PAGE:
Lucy Bassett has focused her nonprofit work and recent research on the U.S.-Mexico border crisis, specifically a makeshift refugee camp in Matamoros, Mexico, a sprawling compound of improvised shelters separated from Texas by just a few yards of dirt and the Rio Grande.
As it happens, Matamoros is also the subject of a Bruce Springsteen song, “Matamoros Banks.”
Last month, the singer used his considerable spotlight to highlight – and donate to – the work that Bassett, an associate professor of practice in the University of Virginia’s Frank Batten School of Leadership and Public Policy, and her colleagues are doing through the Charlottesville-based nonprofit Project Adelante. Springsteen heard about Project Adelante through UVA Miller Center Director and CEO William Antholis with the support of politics and public policy professor David Leblang, who has been working with scholars across Grounds on immigration issues.
The singer’s call came as the number of refugees at the camp increased, following a recent White House policy requiring asylum-seekers to stay in Mexico for the duration of their immigration proceedings. This is in contrast to a previous practice where people were able to wait in the United States, often in safer conditions.
Project Adelante seeks to provide support for families & youth by bringing together professionals across disciplines to evaluate & address the range of needs to effectively respond to the crisis in Matamoros. More info: https://t.co/wh6eRCZSPr pic.twitter.com/ZYbxwTDG5s— Bruce Springsteen (@springsteen) December 23, 2019
As a professor of practice, Bassett combines teaching with public policy work outside of UVA, mostly on child-focused humanitarian programming. Prior to coming to UVA, she worked at the World Bank as an education and social protection specialist for 10 years, and has also worked at UNICEF, the World Food Programme, Save the Children and the international Food Policy Research Institute.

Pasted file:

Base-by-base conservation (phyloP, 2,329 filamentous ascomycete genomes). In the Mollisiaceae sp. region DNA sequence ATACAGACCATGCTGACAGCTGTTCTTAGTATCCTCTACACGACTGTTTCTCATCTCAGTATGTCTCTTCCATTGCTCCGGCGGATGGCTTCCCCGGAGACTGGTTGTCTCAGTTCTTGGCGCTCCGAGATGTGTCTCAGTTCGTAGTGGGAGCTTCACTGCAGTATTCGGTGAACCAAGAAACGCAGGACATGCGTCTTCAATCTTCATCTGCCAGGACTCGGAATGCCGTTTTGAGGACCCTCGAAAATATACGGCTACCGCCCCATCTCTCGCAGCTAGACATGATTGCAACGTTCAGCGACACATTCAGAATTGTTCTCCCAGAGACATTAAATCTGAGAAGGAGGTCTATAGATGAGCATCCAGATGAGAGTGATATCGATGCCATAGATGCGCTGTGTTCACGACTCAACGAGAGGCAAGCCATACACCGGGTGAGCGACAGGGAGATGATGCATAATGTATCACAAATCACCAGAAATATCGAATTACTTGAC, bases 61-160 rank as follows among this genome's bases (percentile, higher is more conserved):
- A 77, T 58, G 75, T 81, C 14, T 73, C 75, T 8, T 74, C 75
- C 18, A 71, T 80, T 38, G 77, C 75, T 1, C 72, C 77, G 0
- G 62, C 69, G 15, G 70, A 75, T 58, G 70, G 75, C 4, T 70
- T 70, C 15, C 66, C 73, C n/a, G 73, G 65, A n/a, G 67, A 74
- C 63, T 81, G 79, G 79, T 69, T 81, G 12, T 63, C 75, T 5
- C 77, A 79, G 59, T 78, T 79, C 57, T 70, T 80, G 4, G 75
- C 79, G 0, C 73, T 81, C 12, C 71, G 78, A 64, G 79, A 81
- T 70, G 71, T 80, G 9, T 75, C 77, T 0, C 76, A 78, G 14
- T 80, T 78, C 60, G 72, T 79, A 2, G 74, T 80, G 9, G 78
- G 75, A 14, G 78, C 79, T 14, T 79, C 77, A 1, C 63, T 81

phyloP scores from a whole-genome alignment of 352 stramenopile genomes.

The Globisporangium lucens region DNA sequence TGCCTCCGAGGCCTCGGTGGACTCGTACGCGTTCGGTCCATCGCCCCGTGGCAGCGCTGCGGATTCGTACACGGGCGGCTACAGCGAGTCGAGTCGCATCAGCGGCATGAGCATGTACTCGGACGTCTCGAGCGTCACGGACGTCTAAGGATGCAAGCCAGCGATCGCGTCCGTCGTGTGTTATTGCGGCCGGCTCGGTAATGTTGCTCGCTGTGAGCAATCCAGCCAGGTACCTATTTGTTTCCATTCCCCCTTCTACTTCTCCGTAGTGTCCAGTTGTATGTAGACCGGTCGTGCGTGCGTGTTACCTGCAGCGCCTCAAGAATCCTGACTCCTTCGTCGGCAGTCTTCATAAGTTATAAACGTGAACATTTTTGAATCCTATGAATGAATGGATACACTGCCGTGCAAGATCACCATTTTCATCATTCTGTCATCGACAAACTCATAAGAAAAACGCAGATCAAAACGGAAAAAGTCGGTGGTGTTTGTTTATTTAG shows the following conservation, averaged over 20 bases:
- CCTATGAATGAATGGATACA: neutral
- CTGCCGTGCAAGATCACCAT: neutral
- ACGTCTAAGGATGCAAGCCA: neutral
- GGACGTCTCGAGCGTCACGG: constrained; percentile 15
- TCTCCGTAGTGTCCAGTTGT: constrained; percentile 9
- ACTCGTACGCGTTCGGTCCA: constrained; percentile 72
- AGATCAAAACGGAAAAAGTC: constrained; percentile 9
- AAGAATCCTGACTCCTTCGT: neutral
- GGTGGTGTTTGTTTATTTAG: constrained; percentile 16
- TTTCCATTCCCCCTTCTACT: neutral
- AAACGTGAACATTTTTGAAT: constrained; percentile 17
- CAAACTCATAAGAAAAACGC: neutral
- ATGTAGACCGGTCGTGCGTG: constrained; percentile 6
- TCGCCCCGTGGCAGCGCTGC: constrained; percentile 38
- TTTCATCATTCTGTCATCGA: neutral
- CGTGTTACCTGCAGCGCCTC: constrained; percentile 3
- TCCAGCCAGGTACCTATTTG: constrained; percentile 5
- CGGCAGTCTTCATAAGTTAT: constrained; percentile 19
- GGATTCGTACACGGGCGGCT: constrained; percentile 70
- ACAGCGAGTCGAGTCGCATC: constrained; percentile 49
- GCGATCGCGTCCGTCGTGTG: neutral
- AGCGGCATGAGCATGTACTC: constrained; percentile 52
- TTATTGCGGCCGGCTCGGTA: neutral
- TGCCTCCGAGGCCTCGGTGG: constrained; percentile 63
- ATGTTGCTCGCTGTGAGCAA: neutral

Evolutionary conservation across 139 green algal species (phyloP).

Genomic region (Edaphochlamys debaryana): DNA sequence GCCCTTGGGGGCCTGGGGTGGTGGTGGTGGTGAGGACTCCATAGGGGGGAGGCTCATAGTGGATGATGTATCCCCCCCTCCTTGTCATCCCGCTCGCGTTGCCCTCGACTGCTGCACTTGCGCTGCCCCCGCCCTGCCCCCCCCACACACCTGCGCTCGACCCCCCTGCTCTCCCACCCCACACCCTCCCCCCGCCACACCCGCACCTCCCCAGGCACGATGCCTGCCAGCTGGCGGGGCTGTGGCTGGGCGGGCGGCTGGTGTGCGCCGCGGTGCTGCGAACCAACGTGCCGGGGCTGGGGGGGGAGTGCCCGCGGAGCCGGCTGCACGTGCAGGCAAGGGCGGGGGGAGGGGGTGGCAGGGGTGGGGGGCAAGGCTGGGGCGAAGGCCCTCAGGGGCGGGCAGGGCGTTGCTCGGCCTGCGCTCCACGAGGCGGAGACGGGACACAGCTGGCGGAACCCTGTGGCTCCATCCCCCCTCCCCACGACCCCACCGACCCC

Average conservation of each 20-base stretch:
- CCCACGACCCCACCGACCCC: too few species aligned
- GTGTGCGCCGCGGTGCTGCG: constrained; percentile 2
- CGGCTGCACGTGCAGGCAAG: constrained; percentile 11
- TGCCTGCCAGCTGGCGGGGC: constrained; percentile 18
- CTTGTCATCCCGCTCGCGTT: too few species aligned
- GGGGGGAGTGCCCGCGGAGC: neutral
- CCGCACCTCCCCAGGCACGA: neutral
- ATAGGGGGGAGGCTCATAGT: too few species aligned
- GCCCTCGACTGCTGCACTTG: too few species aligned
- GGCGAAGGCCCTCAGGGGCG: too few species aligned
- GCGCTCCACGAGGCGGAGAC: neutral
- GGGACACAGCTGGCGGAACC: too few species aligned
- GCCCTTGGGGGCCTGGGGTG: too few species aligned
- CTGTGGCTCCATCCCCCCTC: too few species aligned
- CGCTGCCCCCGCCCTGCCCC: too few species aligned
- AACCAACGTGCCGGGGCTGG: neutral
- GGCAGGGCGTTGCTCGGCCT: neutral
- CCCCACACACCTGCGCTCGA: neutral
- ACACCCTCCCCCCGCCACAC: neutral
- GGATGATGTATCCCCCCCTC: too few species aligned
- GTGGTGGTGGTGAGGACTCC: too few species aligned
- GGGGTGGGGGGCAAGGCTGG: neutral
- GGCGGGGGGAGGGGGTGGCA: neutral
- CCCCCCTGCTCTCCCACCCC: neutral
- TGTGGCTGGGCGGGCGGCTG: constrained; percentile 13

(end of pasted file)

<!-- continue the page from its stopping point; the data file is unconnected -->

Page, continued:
Bassett co-founded Project Adelante with lawyer Kristin Clarens and Rev. Isaac Collins, lead pastor at Charlottesville’s Wesley Memorial United Methodist Church. The nonprofit aims to raise awareness, conduct research and contribute to solutions to humanitarian issues at the border, especially helping the thousands of children who are waiting for their families’ asylum applications to be processed.
The project works closely with the UVA Humanitarian Collaborative, which is funded by the Ruth Young Endowment through Batten’s Center for Global Inquiry + Innovation and the University’s Strategic Investment Fund. The Humanitarian Collaborative supports collaboration among faculty, practitioners and students on research and policy addressing humanitarian challenges.